Cape Ann is a region of Massachusetts’ North Shore (north of Boston) that consists of 4 towns: Essex, Manchester (or “Manchester-by-the-sea”), Gloucester, and Rockport.

Gloucester is the largest town on Cape Ann and the epicenter for the region’s fishing industry.  Gloucester Harbor is on the southern shore of Cape Ann and the harbor itself faces in a southwesterly direction (see map below). The location and aspect of the harbor means that it is naturally sheltered from the strong onshore winds that are so often times associated with powerful ocean storms. Had the harbor faced towards the north or east Gloucester most likely would never have become the famous seaport that it is today. The strong winds and big seas that these winds produce would roll right into the harbor and it wouldn’t be a good place to keep your boat at all! But because Gloucester Harbor is on the south side of Cape Ann, and because it is angled back towards the southwest, it is sheltered from all but the rarest of ocean storms and the waters in the harbor or usually very calm making it a perfect natural anchorage.




Geologically speaking Cape Ann is an 11-mile peninsula of granite that was exposed by the movement of massive glaciers during the last Great Ice Age 2,100 years ago. Glaciers are moving rivers of ice, and as glaciers move over land they scrape away the topsoil and expose the bedrock below. In the case of Cape Ann this bedrock consists of beautiful, high-quality granite that has since been quarried and used in the construction beautiful buildings throughout North America and Europe.  The Glaciers of the last Ice Age (known as the “Wisconsin Glacial Episode”) also carved the rugged coastline that characterizes all of northern and central New England (including Cape Ann) as well as the coast of eastern Canada. This is why the entire Cape Ann area is characterized by steep, rocky headlands that dive precipitously in the ocean. This rugged and picturesque coastline that attracts artists, photographers, and sight-seers each year.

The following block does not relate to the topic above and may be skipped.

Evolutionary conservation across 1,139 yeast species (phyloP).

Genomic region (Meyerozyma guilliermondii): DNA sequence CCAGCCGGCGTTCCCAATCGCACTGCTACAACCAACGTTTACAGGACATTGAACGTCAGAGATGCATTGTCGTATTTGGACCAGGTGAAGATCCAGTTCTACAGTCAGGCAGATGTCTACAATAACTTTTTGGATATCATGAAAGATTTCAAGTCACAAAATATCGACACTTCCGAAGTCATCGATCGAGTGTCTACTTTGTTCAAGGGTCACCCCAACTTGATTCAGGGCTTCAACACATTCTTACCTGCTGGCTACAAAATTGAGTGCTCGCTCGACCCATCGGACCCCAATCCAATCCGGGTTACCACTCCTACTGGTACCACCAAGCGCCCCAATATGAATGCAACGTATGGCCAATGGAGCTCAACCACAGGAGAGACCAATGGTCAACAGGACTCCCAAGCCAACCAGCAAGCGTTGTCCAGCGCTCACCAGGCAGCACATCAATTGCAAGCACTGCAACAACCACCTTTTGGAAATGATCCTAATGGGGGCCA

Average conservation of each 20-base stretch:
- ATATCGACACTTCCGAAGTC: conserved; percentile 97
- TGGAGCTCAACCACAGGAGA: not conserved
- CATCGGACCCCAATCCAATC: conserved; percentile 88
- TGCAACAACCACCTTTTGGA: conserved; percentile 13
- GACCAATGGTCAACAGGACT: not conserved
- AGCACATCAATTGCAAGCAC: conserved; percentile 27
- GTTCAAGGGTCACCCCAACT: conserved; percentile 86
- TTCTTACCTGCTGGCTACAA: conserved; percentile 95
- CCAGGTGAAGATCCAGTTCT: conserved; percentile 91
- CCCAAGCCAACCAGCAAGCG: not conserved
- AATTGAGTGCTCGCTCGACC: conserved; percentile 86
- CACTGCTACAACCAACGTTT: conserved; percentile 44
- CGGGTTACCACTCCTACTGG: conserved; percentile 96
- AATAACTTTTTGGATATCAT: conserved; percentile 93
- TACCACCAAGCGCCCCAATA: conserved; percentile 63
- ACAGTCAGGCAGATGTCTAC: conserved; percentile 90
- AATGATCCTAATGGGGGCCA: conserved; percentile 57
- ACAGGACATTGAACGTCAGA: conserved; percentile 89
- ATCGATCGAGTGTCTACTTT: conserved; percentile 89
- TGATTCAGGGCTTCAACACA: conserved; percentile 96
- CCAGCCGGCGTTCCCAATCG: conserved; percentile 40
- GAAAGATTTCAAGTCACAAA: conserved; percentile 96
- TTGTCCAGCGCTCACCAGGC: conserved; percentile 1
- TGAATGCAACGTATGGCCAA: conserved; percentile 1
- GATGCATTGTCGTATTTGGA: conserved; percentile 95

As you can see in the map above, Cape Ann juts out into the North Atlantic Ocean, making it the perfect jumping-off point for mariners looking to access the region’s vast ocean resources (such as fish and whales!)

The waters just to the east of Cape Ann are a part of the North Atlantic Ocean. This particular corner of the North Atlantic is called the “Gulf of Maine.”  This southern most portion of the Gulf of Maine is called “Massachusetts Bay.” The part of Massachusetts Bay that we go whale watching in is called “Stellwagen Bank Nation Marine Sanctuary.”




Now do you see why I wanted to add this page to our site? It’s all very confusing if you are not familiar with the area. I hope the information here helps to clarify where Cape Ann is, what Cape Ann is, why it looks the way it does, and why it has become the world famous fishing and whale watching port that it is today.